Children who have received radiotherapy for a brain tumor can develop cognitive problems later in life. In their studies on mice, researchers at Karolinska Institutet have now shown that the drug lithium can help to reverse the damage caused long after it has occurred.
Nowadays, four out of five children with a brain tumor survive. In the adult Swedish population, one in 600 people have been treated for childhood cancer, about one third of which were brain tumors.
Many of them live with damage caused by the radiotherapy, which can cause deficiencies in memory and learning.
Researchers at Karolinska Institutet in Sweden now show that the memory capacity and learning capability of mice improve if lithium treatment is given after the irradiation of the brain. Mice that were irradiated early in life and then given lithium from adolescence until young adulthood performed just as well as mice who had not been given radiation.
The researchers observed an increase in the formation of new neurons in an area that is important to the memory (the hippocampus) during the period in which they received lithium, but their maturity into full nerve cells only occurred once the lithium treatment was discontinued.
“From this, we conclude that lithium, given along the lines of this model, can help to heal the damage caused by radiotherapy, even long after it was caused,”
says lead author Giulia Zanni, postdoctoral researcher at Columbia University and former Ph.D. student in Klas Blomgren’s group at Karolinska Institutet.
Pediatric Oncology Progress
The research group has previously shown that lithium protects against brain damage if given in connection with radiotherapy as it can prevent apoptosis (cell death). They now want to start clinical trials in the hope that they will be able to produce the first drug treatment for damage caused by the irradiation of the brain.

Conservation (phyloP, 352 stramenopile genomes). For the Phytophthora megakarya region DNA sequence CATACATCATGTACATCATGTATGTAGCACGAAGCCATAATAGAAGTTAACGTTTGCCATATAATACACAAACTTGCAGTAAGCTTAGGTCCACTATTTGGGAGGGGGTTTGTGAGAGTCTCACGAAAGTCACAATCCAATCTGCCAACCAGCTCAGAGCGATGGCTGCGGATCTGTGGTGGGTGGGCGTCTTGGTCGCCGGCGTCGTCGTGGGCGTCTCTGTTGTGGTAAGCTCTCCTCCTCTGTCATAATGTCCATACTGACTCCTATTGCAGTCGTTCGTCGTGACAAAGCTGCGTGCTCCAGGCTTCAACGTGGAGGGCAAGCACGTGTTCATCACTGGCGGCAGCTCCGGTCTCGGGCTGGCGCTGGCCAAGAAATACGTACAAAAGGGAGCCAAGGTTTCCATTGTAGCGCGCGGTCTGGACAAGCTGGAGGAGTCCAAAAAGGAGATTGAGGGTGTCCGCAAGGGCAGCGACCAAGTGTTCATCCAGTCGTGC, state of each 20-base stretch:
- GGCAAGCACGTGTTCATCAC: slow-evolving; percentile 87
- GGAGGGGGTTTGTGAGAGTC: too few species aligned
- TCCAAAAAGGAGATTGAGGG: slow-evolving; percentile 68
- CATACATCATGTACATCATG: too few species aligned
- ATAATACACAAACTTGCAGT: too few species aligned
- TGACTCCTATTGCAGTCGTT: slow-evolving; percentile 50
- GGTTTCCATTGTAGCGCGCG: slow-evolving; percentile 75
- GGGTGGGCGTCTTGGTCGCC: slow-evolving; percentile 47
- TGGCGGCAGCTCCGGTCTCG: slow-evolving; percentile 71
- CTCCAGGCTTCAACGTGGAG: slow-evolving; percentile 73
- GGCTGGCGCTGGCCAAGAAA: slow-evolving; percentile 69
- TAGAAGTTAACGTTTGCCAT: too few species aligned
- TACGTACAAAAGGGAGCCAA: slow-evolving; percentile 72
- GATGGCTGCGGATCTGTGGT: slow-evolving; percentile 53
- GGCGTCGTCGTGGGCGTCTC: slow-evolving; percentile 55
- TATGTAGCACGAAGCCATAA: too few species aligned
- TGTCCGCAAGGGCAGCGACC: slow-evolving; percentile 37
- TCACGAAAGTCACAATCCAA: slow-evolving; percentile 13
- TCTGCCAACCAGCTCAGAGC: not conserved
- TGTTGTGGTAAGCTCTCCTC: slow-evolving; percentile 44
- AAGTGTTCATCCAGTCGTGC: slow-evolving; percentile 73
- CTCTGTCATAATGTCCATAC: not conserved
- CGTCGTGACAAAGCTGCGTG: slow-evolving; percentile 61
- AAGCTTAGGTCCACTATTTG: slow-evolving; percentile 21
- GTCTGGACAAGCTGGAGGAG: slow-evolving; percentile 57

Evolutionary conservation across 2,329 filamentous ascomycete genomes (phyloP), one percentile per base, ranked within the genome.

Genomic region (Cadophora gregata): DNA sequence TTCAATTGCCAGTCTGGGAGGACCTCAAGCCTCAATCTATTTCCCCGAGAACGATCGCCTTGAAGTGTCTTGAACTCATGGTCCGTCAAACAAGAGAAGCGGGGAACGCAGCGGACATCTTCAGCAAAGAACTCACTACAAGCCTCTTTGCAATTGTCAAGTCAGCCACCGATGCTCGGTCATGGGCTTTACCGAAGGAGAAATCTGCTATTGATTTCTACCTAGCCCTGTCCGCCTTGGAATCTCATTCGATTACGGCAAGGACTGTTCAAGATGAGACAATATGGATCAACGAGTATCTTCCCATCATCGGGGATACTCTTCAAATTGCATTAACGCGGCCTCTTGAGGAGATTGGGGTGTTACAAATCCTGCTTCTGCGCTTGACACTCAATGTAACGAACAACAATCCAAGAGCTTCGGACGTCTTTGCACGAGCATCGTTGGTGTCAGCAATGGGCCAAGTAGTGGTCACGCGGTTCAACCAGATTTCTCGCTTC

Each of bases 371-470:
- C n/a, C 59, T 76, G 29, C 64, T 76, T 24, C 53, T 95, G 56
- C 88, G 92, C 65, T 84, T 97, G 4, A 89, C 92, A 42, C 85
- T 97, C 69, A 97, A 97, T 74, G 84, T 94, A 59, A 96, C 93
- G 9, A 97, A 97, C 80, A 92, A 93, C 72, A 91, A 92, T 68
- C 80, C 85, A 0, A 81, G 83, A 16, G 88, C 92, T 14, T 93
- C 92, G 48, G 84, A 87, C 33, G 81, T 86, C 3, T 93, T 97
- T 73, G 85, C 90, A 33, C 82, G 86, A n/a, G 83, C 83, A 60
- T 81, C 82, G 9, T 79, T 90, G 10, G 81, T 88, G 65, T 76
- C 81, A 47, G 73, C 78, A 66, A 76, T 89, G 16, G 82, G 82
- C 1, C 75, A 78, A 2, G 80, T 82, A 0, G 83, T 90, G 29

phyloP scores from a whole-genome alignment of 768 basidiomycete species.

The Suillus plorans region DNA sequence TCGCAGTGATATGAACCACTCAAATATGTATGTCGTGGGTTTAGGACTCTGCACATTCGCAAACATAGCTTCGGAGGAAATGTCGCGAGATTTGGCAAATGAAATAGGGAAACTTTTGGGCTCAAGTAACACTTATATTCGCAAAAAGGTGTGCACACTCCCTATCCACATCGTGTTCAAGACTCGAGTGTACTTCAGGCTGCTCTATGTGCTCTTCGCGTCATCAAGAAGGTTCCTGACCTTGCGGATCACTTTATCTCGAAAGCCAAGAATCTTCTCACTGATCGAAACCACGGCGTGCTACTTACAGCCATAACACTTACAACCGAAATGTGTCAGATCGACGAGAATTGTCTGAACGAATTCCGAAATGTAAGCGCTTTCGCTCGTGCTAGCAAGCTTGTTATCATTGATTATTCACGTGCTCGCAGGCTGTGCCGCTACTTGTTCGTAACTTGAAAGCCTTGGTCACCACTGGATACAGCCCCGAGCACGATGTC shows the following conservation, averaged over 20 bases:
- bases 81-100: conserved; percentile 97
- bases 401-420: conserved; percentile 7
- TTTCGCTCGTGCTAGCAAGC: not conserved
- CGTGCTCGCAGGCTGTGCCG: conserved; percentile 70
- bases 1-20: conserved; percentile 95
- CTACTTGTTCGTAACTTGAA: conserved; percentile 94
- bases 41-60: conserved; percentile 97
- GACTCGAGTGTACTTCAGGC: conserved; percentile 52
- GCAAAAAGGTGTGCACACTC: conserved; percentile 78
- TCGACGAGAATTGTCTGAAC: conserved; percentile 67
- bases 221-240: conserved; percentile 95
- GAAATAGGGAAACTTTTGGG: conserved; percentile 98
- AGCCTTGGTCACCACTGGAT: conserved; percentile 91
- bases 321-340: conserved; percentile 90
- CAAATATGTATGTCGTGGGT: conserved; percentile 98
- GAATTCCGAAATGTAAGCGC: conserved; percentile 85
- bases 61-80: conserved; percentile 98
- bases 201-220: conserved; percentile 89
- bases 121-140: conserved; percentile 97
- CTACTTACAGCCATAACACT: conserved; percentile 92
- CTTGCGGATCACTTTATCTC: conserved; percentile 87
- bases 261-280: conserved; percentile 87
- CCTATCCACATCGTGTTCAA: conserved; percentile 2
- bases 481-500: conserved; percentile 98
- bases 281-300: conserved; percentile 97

“In the past few years, pediatric oncology has become better at saving lives, but does so at a high cost. Virtually all children who have received radiation treatment for a brain tumor develop more or less serious cognitive problems. This can cause difficulties learning or socializing and even holding down a job later in life. We must be better at taking care of the damage we cause, and this is what this research is all about,”
says Klas Blomgren, consultant and professor of pediatric medicine at the Department of Women’s and Children’s Health at Karolinska Institutet.
Lithium is a drug that is already given to adults and children with bipolar disorder, but scientists are still uncertain about how it actually works. However, some new pieces of the puzzle have fallen into place with this study.
The researchers found that lithium affects Tppp, a protein that is important for the cytoskeleton and GAD65, a protein that affects the GABA system, which is central to neuronal maturity.
“We’re only just beginning to understand lithium’s effects on the brain’s ability to repair itself. In this study we observed that only irradiated cells are affected by lithium. Healthy cells were left relatively untouched. This is an interesting and promising result,”
says Ola Hermanson, researcher at the Department of Neuroscience at Karolinska Institutet. Giulia Zanni, Shinobu Goto, Adamantia F. Fragopoulou, Giulia Gaudenzi, Vinogran Naidoo, Elena Di Martino, Gabriel Levy, Cecilia A. Dominguez, Olga Dethlefsen, Angel Cedazo-Minguez, Paula Merino-Serrais, Antonios Stamatakis, Ola Hermanson & Klas Blomgren. Lithium treatment reverses irradiation-induced changes in rodent neural progenitors and rescues cognition. Mol Psychiatry (2019) doi:10.1038/s41380-019-0584-0